Today was a gorgeous day for a run.
The puppies now have teeth and are four weeks old, ergo, the demand for kibble is increasing!
Puppy socialization: Bolt attempting to befriend Stripes
My days are full of all things dog: runs for meat, kibble, straw, running dogs, which got me thinking about how much we provide for each other.
Yes, I provide for my dogs, but they provide for me as well.
People come and go, but my dogs are always a constant.
Chris and Lucy
People come into each other's lives for various reasons. The Japanese poet Royokan said "We come and go, leaving traces so faint, hardly a soul notices."
Many people have come and gone, for whatever reason, in my life; some I miss. Some, not so much.
But dogs - my dogs - I know I can count on. They are my family.
My kennel might be small, but it is growing.
Kerouac will be a permanent member of the Lazy Husky pack
I have trained every one of my current racing dogs myself, most from puppihood. I know them and they know me - better than most people do. Most mushers say it's not lucrative to raise puppies - that it's more economical to buy proven adult race dogs.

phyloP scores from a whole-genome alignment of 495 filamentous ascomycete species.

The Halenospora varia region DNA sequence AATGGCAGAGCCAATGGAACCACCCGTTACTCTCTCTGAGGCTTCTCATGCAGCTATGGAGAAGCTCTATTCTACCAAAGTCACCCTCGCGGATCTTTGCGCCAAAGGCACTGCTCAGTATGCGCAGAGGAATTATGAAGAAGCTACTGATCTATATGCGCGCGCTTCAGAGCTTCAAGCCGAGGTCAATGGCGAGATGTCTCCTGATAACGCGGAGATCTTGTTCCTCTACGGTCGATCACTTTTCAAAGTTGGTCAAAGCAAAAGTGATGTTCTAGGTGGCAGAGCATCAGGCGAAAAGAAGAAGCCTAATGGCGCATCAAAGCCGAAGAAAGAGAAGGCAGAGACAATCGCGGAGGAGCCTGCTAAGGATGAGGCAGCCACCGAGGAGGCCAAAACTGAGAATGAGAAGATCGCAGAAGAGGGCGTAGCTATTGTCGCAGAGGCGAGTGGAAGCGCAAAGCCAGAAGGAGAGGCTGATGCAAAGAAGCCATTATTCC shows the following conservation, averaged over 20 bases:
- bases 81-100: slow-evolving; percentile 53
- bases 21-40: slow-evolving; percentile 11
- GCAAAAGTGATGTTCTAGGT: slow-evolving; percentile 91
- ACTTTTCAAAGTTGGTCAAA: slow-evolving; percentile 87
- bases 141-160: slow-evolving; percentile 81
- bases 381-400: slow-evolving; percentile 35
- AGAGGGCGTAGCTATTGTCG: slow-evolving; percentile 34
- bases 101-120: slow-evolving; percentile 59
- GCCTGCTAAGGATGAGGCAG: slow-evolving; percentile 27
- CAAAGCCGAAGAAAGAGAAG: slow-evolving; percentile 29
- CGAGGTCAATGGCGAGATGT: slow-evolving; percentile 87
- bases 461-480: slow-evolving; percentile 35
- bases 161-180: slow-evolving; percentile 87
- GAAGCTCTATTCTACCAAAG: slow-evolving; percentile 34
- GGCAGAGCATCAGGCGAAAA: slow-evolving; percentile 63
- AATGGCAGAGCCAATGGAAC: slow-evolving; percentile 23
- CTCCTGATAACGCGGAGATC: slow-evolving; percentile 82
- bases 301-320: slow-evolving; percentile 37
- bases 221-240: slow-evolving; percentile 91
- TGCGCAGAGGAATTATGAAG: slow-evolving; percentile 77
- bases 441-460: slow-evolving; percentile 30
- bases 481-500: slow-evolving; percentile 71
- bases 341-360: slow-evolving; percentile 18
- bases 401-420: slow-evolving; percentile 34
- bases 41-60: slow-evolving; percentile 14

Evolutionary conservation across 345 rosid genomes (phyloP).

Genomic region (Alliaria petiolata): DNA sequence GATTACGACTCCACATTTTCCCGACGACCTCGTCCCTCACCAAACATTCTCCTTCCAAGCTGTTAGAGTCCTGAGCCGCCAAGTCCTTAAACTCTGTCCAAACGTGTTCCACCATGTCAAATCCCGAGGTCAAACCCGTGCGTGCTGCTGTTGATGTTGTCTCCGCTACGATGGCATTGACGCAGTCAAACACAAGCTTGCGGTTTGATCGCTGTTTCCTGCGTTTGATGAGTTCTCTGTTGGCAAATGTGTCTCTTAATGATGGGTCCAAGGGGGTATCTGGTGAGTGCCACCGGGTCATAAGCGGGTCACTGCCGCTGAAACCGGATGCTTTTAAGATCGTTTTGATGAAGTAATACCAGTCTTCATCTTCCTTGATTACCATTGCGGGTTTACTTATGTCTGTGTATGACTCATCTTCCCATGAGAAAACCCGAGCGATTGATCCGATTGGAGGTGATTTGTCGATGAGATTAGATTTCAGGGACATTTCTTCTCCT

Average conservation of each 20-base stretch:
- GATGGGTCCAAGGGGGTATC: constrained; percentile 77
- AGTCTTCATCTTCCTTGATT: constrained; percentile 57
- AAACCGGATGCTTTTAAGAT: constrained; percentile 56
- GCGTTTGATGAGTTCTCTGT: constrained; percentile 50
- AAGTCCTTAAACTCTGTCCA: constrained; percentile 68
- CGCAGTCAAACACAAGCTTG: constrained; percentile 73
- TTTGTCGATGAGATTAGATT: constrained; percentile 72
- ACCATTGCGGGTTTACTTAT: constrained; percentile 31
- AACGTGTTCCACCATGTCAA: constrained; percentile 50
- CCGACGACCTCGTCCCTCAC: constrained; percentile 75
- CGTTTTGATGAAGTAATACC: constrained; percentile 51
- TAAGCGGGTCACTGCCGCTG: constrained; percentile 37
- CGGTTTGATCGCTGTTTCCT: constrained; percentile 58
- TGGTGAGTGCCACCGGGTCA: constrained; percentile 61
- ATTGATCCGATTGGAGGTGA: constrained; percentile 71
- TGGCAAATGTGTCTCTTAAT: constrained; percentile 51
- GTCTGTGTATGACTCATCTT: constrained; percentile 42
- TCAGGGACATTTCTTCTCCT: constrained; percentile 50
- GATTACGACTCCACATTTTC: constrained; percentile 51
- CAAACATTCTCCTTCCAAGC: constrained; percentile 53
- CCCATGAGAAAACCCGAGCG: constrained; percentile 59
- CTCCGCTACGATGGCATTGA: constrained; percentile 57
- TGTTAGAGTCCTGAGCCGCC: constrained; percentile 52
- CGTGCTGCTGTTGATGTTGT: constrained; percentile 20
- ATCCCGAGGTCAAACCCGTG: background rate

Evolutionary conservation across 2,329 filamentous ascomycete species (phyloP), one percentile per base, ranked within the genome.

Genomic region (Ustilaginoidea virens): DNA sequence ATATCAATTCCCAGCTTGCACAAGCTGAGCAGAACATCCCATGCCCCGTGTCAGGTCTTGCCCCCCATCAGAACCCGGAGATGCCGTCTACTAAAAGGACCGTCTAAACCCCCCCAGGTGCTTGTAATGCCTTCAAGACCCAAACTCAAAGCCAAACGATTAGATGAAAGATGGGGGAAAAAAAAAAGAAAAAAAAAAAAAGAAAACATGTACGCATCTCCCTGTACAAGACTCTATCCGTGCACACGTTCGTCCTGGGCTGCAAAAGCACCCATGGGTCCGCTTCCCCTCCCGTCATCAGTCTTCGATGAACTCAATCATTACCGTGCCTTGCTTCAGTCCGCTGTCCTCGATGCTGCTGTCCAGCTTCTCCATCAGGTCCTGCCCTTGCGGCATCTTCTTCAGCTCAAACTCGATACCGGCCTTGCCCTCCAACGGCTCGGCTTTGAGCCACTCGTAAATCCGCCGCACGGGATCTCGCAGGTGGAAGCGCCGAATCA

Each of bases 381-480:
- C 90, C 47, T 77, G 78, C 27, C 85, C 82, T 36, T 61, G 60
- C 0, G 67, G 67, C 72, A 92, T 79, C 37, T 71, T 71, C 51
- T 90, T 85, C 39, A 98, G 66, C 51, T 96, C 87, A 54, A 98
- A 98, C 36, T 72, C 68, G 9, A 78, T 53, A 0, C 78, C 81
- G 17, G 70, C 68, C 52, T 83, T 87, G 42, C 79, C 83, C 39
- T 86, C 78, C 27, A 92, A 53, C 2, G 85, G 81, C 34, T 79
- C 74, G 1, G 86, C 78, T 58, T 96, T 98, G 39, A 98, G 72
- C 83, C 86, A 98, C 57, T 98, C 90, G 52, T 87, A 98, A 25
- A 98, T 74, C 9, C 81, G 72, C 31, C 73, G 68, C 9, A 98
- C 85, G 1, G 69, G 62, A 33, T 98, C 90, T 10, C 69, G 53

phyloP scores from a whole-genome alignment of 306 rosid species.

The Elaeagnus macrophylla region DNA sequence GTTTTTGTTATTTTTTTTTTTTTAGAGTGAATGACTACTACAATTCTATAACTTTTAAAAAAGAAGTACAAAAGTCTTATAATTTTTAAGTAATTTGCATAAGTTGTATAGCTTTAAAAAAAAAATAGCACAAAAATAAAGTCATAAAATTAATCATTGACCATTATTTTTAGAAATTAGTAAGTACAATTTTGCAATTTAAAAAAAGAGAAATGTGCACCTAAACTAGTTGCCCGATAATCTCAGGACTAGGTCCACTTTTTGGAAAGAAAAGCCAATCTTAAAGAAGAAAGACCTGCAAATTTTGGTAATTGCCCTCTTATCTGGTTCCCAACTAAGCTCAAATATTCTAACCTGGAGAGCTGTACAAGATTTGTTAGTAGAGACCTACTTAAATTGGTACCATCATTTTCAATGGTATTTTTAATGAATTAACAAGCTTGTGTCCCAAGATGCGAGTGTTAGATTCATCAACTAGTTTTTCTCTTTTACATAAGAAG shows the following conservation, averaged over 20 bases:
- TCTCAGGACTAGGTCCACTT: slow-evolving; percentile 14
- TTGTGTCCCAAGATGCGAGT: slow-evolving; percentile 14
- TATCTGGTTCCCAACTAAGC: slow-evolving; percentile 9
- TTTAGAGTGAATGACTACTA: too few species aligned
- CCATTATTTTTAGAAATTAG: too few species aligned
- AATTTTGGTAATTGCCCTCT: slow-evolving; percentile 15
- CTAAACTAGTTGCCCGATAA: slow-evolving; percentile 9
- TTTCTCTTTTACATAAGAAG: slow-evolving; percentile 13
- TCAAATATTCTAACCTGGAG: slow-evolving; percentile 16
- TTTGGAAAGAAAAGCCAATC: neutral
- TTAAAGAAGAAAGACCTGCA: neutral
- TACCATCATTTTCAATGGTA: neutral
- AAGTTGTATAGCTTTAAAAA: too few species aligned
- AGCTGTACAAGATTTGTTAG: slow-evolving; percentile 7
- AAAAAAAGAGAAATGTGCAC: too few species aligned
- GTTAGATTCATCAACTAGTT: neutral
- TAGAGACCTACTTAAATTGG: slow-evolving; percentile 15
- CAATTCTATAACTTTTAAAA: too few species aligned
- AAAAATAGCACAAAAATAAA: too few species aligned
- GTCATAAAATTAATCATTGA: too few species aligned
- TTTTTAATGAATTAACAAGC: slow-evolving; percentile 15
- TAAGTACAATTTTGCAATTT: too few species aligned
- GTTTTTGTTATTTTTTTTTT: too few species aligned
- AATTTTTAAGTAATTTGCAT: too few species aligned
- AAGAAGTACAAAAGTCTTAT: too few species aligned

Not me. There is nothing like hand raising a racing dog from "scratch." Teaching it all it needs to know, your ways, your voice.
When I come into the whelping room, all the puppies look up. They already know my voice
Yeti is a prime case in point. I got him as a four month old, awkward pup, super shy and scared. I harness broke him, and he's now running as my full-time leader. At two years old.
I am already looking so forward to fall training and harness breaking Gwennie and Yeti's phenomenal puppies. Fall training is my favorite time of year, when everything is a clean slate, and hopeful for the upcoming season.
And to those people who have come and gone, I say, "Happy Trails."
Elise and Bolt celebrate the puppies four week birthday